Books | Card blanche

A review of Straight Flush: The True Story of Six College Friends Who Dealt Their Way to a Billion-Dollar Online Poker Empire -- and How It All Came Crashing Down, by Ben Mezrich.
Written by Jenna Marotta, Columnist (Books)

Stephen King once billed himself, "the literary equivalent of a Big Mac and fries." What separates the author of over 60 books from his prolific peers is that his visual and visceral stories are achingly film-able. Sappy anti-King Nicholas Sparks has a similar knack for writing bestsellers that people would rather watch than read.

Preparing to join their hyper-exclusive ilk is Ben Mezrich, author of Straight Flush: The True Story of Six College Friends Who Dealt Their Way to a Billion-Dollar Online Poker Empire -- and How It All Came Crashing Down(HarperCollins, $27.99).

Best known for writing The Accidental Billionaires: The Story of Facebook, which Aaron Sorkin adapted into The Social Network, Mezrich has published 12 previous books -- and provided material for two completed films, another in production, and two more optioned by studios.

In Straight Flush, Mezrich's protagonist Scott Tom introduces his University of Montana fraternity brothers to poker, recruiting them to form an Internet company.

American gambling laws were opaque in the late nineties and early aughts; online ones had yet to be defined. So, after raising nearly $750,000 in investments, Absolute Poker (AP) established headquarters in Costa Rica. The young company had the foresight to split its capital between two local banks, one of which closed the day of the site's launch. Half of its assets disappeared, and the group pulled their remaining funds from the second bank, which also closed that same week.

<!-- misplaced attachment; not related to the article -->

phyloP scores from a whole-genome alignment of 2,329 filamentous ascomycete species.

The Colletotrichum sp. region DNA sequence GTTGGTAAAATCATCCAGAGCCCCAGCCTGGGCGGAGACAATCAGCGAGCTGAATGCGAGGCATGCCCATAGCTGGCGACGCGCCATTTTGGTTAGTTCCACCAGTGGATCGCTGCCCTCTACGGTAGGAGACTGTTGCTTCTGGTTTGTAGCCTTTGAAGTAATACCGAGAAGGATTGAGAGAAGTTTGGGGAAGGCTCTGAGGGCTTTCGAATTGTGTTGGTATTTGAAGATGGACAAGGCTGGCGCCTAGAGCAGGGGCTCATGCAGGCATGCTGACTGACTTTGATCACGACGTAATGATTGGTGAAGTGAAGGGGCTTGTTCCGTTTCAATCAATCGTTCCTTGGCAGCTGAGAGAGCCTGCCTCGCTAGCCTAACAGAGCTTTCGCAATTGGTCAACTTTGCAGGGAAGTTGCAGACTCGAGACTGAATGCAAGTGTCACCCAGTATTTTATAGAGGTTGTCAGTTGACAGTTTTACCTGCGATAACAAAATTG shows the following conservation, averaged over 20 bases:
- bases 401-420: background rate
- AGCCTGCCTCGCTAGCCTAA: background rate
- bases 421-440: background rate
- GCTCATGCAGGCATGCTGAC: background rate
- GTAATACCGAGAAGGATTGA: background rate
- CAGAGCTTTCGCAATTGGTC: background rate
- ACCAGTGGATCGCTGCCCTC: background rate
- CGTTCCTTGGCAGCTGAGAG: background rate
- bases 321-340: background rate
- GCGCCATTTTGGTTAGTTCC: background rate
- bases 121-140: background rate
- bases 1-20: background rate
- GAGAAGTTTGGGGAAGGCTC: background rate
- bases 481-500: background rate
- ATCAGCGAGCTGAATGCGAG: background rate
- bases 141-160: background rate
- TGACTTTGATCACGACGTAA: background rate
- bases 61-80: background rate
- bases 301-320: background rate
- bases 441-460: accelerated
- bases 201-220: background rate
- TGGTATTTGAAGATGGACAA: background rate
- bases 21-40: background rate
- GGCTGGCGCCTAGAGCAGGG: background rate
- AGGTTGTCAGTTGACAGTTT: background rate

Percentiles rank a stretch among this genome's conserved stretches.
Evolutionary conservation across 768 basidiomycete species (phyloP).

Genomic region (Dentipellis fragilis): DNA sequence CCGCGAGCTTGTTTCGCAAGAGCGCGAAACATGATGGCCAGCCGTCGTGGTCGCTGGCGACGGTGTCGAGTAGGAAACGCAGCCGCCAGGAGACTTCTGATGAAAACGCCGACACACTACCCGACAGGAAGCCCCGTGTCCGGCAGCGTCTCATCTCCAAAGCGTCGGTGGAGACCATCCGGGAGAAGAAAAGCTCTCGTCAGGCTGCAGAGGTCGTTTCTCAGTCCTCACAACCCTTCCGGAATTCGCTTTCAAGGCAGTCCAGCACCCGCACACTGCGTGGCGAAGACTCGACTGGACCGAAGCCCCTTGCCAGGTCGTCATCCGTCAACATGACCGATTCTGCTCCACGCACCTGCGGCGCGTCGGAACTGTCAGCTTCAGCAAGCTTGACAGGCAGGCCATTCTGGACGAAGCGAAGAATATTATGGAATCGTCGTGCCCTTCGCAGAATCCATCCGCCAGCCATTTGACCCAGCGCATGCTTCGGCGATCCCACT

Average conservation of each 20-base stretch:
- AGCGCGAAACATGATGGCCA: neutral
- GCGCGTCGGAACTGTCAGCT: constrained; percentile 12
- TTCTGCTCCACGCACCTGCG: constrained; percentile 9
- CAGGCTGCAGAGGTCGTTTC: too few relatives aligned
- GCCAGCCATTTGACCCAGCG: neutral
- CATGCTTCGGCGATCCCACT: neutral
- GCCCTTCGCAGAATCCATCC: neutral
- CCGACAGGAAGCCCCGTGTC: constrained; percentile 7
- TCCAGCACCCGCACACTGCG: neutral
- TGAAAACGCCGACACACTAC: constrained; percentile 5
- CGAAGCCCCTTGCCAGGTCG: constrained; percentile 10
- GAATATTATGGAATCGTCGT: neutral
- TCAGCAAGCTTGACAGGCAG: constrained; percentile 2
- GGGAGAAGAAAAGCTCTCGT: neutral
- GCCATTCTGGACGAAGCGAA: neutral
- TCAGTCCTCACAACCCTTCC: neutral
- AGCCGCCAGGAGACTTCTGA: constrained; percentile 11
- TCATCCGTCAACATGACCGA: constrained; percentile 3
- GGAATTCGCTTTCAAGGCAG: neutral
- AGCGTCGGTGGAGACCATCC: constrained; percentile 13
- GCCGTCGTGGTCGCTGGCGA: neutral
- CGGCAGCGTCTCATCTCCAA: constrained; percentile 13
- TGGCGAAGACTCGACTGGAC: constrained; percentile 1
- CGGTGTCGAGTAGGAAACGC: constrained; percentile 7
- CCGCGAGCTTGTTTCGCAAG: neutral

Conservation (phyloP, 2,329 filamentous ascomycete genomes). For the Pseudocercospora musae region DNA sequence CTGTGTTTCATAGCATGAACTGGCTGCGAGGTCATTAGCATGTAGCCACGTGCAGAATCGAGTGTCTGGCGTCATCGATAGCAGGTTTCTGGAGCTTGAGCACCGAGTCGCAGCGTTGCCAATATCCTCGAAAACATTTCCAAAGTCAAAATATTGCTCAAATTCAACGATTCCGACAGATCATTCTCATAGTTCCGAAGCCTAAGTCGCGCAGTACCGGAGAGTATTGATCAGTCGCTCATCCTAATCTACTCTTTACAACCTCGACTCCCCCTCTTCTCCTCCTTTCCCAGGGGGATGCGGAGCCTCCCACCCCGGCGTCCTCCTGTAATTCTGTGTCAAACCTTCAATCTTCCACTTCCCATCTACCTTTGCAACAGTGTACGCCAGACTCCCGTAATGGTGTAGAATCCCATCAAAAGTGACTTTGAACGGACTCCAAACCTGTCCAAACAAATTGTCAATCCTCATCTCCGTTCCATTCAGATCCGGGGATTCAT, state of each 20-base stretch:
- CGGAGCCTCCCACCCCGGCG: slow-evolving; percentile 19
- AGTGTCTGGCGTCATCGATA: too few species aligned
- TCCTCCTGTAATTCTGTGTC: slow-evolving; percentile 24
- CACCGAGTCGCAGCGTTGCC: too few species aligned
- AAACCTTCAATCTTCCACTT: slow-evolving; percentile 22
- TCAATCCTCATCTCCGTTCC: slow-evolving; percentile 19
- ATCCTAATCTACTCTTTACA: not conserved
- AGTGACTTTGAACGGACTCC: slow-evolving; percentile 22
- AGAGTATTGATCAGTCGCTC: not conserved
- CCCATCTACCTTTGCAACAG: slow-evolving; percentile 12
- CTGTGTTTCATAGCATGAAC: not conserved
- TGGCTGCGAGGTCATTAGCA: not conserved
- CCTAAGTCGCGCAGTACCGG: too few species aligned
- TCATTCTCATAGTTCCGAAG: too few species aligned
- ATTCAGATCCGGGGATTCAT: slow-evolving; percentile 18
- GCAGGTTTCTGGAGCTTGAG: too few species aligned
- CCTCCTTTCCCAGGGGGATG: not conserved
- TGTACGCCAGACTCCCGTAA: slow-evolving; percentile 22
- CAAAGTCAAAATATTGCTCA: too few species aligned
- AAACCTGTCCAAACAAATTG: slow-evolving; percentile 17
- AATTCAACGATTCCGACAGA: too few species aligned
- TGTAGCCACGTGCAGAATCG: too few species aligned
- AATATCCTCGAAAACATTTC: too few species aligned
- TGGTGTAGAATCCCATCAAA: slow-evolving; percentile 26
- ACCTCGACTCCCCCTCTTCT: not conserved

Between AP's disastrous beginning and end, the site became one of the most popular online gaming destinations. Gobs of money were earned as poker fans used credit cards to bet real money, with AP getting a percentage of each rake.

Every major protagonist survives a life-threatening accident (such as a head injury sustained at The Playboy Mansion). All of these smash-ups result from the new wealth acquired by reckless, twenty-something dudes.

Right before AP's IPO, Congress passed the Unlawful Internet Gambling and Enforcement Act of 2006 (UIGEA). "On a straight reading of the UIGEA, running an online poker company wasn't illegal," Mezrich writes. "Playing online poker wasn't illegal. The only thing that was illegal was accepting money from U.S. players," who constituted 80 percent of AP's users.

The new statute ensured the demise of most poker Web sites. But AP, convinced that the law was bogus and short-lived, aimed to dominate the much-emptied market.

In 2011, the U.S. Department of Justice seized AbsolutePoker.com. Scott Tom and his stepbrother, Brent Beckley, were indicted for running an illegal gambling business, money laundering and bank fraud. Beckley surrendered. Tom did not.

While Mezrich gets credit for choosing a good subject, he does a mediocre job as a storyteller. Not much happens in the first half of the disjointed 288-page book. Then everything happens.

Despite the prodigious amount of action, Straight Flush is mostly filler. Many "details" are generic and insignificant. Multiple sentences are dedicated to the trajectory of beer cans and wine corks. I didn't care about the book's characters, as it's extremely unclear who Mezrich relied on for sourcing.

Still, the book -- and, I suppose, the movie -- will be a huge financial success.

This post was originally published on Smartplanet.com

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